Toshiba's Media Controller coordinates a home network

The Windows 7 software aims to make media sharing between compatible gadgets a breeze

Toshiba has developed a graphical user interface for controlling devices such as media servers and audo equipment and shifting content around a home network.

The Toshiba Media Controller software is being shown as a concept at this week's IFA electronics fair in Berlin and will begin appearing in the company's laptops later this year. The software is capable of controlling devices that are compatible with version 1.5 of the DLNA (digital living network alliance) specification for home networking of consumer electronics.

The software first looks for DLNA-compatible devices on the home network and sorts them into servers, which can provide content, and devices used for playback. Then content can be sent from one device to another using drag and drop.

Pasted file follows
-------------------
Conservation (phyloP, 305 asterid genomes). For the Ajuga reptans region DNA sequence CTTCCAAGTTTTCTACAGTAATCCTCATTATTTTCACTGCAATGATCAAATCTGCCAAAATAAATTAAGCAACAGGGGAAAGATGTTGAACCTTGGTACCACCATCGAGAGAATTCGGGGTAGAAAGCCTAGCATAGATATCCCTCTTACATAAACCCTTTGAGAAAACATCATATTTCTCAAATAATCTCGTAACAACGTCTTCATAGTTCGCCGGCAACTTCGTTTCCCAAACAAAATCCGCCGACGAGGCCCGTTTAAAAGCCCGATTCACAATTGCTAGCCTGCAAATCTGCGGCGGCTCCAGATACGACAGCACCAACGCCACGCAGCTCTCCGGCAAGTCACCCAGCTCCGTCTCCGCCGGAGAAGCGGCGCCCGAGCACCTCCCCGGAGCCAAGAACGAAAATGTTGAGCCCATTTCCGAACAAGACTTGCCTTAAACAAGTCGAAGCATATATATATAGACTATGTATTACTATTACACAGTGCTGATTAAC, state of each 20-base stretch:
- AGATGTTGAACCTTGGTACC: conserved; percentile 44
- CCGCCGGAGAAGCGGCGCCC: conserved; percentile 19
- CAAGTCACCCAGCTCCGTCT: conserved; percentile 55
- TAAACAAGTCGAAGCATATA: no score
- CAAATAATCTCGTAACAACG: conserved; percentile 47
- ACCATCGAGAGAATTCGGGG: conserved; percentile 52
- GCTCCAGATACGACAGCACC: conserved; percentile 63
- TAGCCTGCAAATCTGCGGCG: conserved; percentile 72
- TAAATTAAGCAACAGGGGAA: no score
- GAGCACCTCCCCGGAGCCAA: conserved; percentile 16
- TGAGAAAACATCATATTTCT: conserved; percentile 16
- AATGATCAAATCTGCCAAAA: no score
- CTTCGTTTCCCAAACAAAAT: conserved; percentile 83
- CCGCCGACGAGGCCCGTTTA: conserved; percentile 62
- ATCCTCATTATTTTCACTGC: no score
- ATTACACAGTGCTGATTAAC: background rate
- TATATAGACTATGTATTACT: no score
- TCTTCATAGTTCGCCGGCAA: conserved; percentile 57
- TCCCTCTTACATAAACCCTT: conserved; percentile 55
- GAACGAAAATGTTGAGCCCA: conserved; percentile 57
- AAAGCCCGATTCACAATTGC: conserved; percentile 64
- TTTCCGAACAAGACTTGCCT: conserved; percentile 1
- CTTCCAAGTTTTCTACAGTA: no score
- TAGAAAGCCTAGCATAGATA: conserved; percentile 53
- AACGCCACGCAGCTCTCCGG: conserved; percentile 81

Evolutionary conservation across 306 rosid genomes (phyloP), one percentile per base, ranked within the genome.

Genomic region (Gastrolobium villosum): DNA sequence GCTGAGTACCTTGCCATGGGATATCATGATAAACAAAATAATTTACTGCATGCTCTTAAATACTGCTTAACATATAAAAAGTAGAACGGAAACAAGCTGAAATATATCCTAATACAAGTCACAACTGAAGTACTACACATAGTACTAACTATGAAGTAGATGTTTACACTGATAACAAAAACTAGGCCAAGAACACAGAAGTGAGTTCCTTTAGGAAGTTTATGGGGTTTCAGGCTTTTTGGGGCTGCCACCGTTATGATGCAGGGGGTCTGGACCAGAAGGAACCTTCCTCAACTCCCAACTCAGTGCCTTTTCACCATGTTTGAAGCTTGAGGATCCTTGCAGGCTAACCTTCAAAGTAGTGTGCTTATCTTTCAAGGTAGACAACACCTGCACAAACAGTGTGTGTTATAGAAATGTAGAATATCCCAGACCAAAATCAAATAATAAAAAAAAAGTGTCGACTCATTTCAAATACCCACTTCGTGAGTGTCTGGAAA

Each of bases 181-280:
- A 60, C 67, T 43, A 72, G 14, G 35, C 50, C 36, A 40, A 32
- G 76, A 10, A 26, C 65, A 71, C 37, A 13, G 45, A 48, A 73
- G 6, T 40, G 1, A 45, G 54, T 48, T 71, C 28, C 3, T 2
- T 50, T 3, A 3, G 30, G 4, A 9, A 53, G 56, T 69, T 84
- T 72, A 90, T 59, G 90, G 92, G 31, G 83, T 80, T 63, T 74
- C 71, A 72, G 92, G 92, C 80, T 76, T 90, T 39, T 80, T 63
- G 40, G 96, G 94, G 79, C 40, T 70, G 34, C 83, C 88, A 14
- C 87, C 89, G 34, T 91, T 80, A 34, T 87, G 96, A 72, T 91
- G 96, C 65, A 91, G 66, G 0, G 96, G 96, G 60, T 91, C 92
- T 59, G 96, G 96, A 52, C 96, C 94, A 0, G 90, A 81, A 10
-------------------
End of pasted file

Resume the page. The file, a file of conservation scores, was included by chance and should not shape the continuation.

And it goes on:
For example, music can be dragged from a server to an audio system and queued for sequential playback while video files could be grabbed from a video recorder and sent to a television.

The data in question doesn't have to be on the laptop and doesn't flow through it. The laptop is simply used to run the Media Controller software, issues instructions to other hardware devices to send content.

It was developed to make potentially complex file transfers and networking operations simple, said Thomas Teckentrup, general manager of marketing at Toshiba's European computer systems business.

"You don't need to understand much about technology," he said. "It's just intuitive. High usability -- that's exactly what we are trying to achieve with this product."

Toshiba plans to offer the Media Controller initially as a download for its laptops running Windows 7 in Europe, the Middle East and Africa, and will expand availability to other regions and other products in the future. Potentially, the functionality could be built into a PDA or cell phone that could then be used to coordinate an entire home network, the company said.

Tags Windows 7toshiba

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Martyn Williams

IDG News Service

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